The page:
And the young preacher was fully human, despite what some people thought and at night we got tired and he fell asleep and he dreamed a dream.

Now because he was fully human he dreamed the same kind of dream that other people dream – he dreamed that he turned up for a big party and was wearing the wrong clothes. And he dreamed that anxiety dream that lots of people have about not fitting in and not looking right and of being thrown out of the feast.

And when he woke up, he decided to use the dream to tell a story.

Now, the young preacher wasn’t just fully human he was also fully divine and he could see what lay ahead for the band of disciples who followed him around trying to understand what he was on about.

And he knew that a time would come when the band of disciples would grow into a whole knitted together tangle of churches which would somehow keep alive the idea of the kingdom of heaven long enough for it to be built on earth as he hoped.

But he foresaw a time when people would turn away from the church because the church had itself stopped being fully human, had lost some of the compassion (that is wholly divine) that he had taught them and was preaching a high-handed version of the old stories that was strong on morality and low on compassion and grace.

And he told the story of a man at a banquet being thrown out because he wasn’t wearing the right clothes for the wedding feast and hoped they would remember it.

And he thought, surely they will understand that the church is the man wearing the wrong clothes. Surely they will understand that for the great feast to be celebrated the godly people I love will work out how to love the world so much that they’ll do anything to tell others about the love I have told them about. They’ll do anything to share that, surely. They’ll even change in order to reach those who do not know about my stories yet.

And years later the church told the story. Now, did they all assume that the church was the grubby man needing to spruce up its act and smarten up its message in order to reach others with news of the kingdom of God?

Or did they assume instead that the feast belonged to them and that the story was about outsiders being judged as to whether they were worthy of being inside the club?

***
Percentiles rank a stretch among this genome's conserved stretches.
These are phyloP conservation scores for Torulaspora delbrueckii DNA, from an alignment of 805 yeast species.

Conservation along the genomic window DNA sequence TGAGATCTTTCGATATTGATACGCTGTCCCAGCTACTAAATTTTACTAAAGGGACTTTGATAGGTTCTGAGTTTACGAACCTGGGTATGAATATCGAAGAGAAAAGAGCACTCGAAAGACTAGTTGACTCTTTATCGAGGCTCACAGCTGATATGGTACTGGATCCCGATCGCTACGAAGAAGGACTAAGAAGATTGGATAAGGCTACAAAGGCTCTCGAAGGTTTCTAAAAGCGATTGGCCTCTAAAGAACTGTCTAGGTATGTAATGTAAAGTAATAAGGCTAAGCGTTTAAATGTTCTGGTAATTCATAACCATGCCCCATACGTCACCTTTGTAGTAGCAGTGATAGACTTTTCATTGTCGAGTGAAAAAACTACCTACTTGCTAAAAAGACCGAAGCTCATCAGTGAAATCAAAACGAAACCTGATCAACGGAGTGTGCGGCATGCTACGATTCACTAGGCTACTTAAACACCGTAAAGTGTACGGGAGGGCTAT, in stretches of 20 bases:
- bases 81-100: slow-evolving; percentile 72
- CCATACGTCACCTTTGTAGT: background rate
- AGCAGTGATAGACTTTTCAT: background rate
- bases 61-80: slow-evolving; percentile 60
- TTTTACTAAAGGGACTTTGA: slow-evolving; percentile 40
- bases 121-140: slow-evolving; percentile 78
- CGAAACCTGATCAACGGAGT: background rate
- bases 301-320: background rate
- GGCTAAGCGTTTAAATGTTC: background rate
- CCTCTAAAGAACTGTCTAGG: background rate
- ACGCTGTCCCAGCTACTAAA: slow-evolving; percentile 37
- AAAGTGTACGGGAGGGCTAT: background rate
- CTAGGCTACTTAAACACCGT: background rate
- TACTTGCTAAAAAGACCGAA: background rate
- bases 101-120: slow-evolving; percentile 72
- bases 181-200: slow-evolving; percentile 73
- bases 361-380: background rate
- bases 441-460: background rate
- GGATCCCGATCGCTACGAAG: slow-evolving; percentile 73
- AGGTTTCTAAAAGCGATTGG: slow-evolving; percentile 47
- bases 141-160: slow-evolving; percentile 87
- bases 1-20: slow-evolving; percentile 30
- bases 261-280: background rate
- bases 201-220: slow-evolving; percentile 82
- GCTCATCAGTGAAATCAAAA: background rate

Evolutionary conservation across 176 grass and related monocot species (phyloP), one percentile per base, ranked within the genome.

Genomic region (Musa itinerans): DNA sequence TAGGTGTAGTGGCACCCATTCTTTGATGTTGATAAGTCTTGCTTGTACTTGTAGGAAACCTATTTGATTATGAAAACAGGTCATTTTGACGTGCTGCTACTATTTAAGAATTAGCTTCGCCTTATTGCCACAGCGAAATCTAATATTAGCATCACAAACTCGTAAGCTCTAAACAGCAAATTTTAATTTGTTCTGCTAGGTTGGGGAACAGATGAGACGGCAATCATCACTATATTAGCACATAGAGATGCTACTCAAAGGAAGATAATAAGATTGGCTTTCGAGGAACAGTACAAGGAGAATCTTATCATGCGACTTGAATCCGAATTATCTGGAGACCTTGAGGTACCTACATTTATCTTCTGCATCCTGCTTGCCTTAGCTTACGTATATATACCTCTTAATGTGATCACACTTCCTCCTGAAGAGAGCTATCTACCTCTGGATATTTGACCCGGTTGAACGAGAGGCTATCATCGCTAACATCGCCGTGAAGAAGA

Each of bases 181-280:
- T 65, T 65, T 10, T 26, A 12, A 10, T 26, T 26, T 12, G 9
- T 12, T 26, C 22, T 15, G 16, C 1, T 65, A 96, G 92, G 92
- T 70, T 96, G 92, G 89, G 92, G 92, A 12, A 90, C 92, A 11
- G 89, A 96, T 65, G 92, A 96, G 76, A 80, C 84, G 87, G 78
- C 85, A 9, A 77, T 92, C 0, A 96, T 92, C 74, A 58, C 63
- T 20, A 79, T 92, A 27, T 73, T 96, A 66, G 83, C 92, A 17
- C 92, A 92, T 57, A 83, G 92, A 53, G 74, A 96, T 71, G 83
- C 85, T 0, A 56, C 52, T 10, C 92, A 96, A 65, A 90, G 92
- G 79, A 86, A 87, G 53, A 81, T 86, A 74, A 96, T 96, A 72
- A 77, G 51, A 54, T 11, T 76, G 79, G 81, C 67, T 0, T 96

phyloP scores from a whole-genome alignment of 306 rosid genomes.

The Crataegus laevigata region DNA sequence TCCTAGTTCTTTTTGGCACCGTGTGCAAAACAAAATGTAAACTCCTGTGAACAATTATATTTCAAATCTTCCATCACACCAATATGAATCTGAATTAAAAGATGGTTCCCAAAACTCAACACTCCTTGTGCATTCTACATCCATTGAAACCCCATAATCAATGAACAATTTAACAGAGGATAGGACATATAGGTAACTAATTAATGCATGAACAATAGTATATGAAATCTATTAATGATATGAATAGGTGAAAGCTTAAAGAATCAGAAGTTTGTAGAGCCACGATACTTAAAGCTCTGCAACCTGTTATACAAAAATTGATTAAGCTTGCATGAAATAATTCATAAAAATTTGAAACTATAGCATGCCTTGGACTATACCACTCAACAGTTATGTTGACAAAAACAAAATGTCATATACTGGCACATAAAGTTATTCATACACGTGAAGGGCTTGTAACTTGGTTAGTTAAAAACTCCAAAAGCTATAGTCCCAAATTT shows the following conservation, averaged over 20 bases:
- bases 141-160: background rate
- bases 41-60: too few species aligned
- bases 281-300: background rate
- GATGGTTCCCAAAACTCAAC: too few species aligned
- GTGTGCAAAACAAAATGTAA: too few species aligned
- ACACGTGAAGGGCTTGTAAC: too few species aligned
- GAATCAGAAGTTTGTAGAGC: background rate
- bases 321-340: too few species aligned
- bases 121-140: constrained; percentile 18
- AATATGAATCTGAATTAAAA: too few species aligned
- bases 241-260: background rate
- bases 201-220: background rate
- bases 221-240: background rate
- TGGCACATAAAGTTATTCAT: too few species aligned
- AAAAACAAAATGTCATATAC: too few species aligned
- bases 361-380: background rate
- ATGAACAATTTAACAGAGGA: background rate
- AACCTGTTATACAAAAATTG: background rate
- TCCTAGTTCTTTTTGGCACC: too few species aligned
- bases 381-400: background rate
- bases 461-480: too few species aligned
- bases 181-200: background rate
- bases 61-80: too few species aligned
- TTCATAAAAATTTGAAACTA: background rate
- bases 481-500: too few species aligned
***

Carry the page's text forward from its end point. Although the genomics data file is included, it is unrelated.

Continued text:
Or was it like this?

Once upon a time in a land far away a familiar young preacher thought about how to get people to understand that his message was all about inviting people in, all about telling people there was always enough grace to go around, all about plenty and fullness and joy forevermore.

I know, he thought, I’ll tell them a story about a wedding banquet that is so outrageous, so unfair and so horrible that they’ll work out my message for themselves.

They’ll rebel against my story and tell one another they don’t believe a word of it. They will each become little saviours of the world by spreading the news far and wide that God loves them and that there is always room for just one more.

And so he told his story. And all these years later, how do you think people did at understanding the message of love and grace that the preacher was sneakily trying to get them to work out for themselves?


Anyway, Once upon a time, not long ago and for a pulpit not far away, a preacher thought about how to preach on a tricky text.

“What do you do with a gospel story like that?” he thought. He looked at the story and as he thought about how to preach on it there was weeping and wailing and gnashing of teeth.

And then he had an idea. “I know”, he thought, “I’ll tell them a few new stories – a few new parables of my own and they’ll be able to work it out for themselves – or if not themselves, by talking about the stories with one another”

And so he told them some stories.

He made up some new parables.

And one way or another, either by thinking things through or by chatting to those around them, they all worked it out in the end.

In the name of the Father and of the Son and of the Holy Spirit.



  1. Pleasingly meta.